Nutscaves had become almost boring with its almost total lack of accidents and plagues in the year 262.
For the first three seasons in the year 262, we got a wave of migrants "despite the danger". Then in winter, we got a wave of migrants. Not "despite the danger". Just a plain old wave of migrants. "Uh oh!" cried Armok. Armok knew something bad was about to happen. The fortress' 13th year anniversary was just about to dawn.
So fortunately for Nutscaves' reputation as a deathtrap, the year 263 rolled in.
I suppose it all began with the giant hairy alligator and its poisonous secretions. At the very end of the year 262, the alligator finally found a floodgate to knock down in the cavern. This was a trap to alert Armok. Armok directed the soldiers to gather up and prepare to fight the giant hairy alligator and its poisonous secretions, while it knocked down the next layer of traps. The alligator's name was Quazi. Quazi Siga Bora.
Armok also ordered the upright spears in the second trap layer for that cavern to repeat. This is where it all began to go wrong. Dwarves pulled and pulled the lever, but nothing happened. Had Armok simply labeled this lever, and then forgotten to link it up? It certainly wasn't impossible. Armok tries to build too many things at once, and sometimes forgets things like this.
A quota of soldiers had gathered, so Armok ordered the inner floodgate opened, and the brave men and women to charge Quazi Siga Bora. They ran out into the cavern, through the quarantine bathtub, and assaulted Quazi with all manner of weaponry. Two mothers even carried their infants into battle, to show them how it's done.
Quazi Siga Bora, giant hairy alligator, beware its poisonous secretions, was a very powerful opponent. He picked up dwarves in his jaws and threw them left and right, like rag dolls. But the dwarves were determined, and most of them were also slightly seasoned in "battle" (against buck-naked goblin prisoners and the like) by this point. They kept coming back. They kept attacking.
A week later, most of Quazi's body parts were broken, including his spine and skull and all his extremities. One lung was pierced, and about half his organs, and an artery or two were open in his heart. But he felt no pain and fought on, ferociously. Only one dwarf was too wounded to continue fighting--the militia commander himself. He lay in the bottom of the dwarven bathtub, where Quazi had thrown him, miserable and with many broken bones.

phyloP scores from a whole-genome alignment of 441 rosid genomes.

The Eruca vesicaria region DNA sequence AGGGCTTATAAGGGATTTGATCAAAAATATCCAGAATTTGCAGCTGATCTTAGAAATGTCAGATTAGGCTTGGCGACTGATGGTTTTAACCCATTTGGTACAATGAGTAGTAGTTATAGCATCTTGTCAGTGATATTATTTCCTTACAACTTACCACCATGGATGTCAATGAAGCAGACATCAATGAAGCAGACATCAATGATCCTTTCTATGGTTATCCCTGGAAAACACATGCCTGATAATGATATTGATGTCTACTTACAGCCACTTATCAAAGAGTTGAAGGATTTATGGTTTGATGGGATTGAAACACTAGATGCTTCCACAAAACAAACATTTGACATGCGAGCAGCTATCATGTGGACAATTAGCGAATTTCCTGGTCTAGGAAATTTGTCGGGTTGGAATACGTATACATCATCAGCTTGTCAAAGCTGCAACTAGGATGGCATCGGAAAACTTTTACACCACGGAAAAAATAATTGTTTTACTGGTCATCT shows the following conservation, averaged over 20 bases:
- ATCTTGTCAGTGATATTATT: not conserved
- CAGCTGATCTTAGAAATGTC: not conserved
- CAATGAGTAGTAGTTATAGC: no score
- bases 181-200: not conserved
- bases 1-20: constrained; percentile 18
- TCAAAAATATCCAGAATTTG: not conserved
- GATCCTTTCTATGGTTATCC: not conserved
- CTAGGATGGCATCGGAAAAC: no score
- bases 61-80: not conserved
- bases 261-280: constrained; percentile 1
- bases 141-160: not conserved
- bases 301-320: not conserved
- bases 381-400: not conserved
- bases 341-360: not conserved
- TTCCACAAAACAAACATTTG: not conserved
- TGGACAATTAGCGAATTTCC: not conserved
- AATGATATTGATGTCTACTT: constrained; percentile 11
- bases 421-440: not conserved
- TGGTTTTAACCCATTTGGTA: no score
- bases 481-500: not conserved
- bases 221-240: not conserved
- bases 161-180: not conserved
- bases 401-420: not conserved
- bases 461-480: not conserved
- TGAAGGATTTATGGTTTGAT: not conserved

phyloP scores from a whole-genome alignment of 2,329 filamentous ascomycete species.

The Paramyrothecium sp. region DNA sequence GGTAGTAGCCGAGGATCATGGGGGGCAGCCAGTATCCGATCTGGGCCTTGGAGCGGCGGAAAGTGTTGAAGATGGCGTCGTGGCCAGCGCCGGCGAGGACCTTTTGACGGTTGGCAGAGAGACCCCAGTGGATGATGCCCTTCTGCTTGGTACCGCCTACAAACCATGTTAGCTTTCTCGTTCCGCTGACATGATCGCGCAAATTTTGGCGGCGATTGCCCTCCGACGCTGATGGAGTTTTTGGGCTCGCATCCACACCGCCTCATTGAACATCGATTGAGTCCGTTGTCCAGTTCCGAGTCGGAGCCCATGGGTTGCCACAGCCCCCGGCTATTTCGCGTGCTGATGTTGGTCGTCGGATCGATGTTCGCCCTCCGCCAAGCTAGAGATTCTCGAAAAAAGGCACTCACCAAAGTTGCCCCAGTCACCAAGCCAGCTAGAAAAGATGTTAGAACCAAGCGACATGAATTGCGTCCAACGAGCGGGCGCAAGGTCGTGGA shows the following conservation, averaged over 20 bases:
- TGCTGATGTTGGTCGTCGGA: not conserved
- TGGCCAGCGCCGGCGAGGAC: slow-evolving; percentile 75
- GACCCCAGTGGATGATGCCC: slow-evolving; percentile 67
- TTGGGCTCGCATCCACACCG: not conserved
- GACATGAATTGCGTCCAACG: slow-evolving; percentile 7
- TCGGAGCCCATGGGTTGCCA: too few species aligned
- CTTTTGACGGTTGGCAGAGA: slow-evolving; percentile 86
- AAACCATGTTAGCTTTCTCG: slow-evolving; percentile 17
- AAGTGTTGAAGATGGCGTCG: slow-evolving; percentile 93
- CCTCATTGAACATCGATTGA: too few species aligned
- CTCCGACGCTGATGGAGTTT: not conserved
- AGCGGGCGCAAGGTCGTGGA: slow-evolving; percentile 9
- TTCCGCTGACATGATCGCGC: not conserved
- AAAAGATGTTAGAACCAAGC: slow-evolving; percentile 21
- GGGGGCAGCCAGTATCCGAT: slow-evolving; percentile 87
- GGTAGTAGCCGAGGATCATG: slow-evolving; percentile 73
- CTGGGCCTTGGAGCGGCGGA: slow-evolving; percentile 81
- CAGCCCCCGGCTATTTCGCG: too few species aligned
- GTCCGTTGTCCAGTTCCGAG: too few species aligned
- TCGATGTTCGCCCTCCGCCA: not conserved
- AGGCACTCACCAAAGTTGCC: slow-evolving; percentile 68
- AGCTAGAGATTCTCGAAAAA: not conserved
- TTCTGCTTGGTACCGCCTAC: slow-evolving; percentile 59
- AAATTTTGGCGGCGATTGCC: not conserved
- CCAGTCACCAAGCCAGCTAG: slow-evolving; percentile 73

Crafters heard about the cavern battle raging on beneath them, and some brave souls tried to come and rescue the wounded militia commander. But they had to approach too close to Quazi, and they ran scared.
Finally, just as Armok feared the soldiers would surely become too tired, hungry, and thirsty to continue, some lucky soul drove their iron morning star into Quazi's brain. Quazi had been doubled over in pain and not able to attack for about a full day by then, but he was darn difficult to kill. Armok quickly released the soldiers from duty, and the wounded commander was promptly carried to the hospital by a fellow soldier.
(And both infants survived unscathed. I hope they learned something about fighting. And, who knew they could go a week without alcohol or food, and no ill effects*?)
((* I later learned this is because dwarven infants draw all sustenance from their mothers, of course.))
Armok felt like celebrating, and the peasant Monom promptly started a fresh party at the statue garden. (Which of course is now pristine and shows no evidence of past carnage.) Armok sent his/her blessings.
Armok dispatched men and women to fix the broken floodgate and the defunct mechanical upright spears trap, and to construct some improvements to the cavern entrance to make it easier to fight the next forgotten beast. Then Armok turned Armok's attention to the magma pumps, the new sub-aquifer plumbing system, and the silk farm.
Armok made some designations and became distracted with working on three projects at once while also proudly monitoring the doctors' work in the hospital. And so Armok designated something incorrectly in the magma pump area. Armok still doesn't know what it was. Armok made an awful lot of designations, and due to the cleanup after the easily-defeated goblin siege from last night, and the soldiers' need for food, drink, and rest--the dwarves didn't get right on the new orders right away. Armok fired-and-forgot so many designations.
And so the year 263 dawned. The fortress turned 13 years old, and the dwarves started up a fresh party to celebrate the new year. The militia commander was still in the hospital, but the doctors were working on him very busily.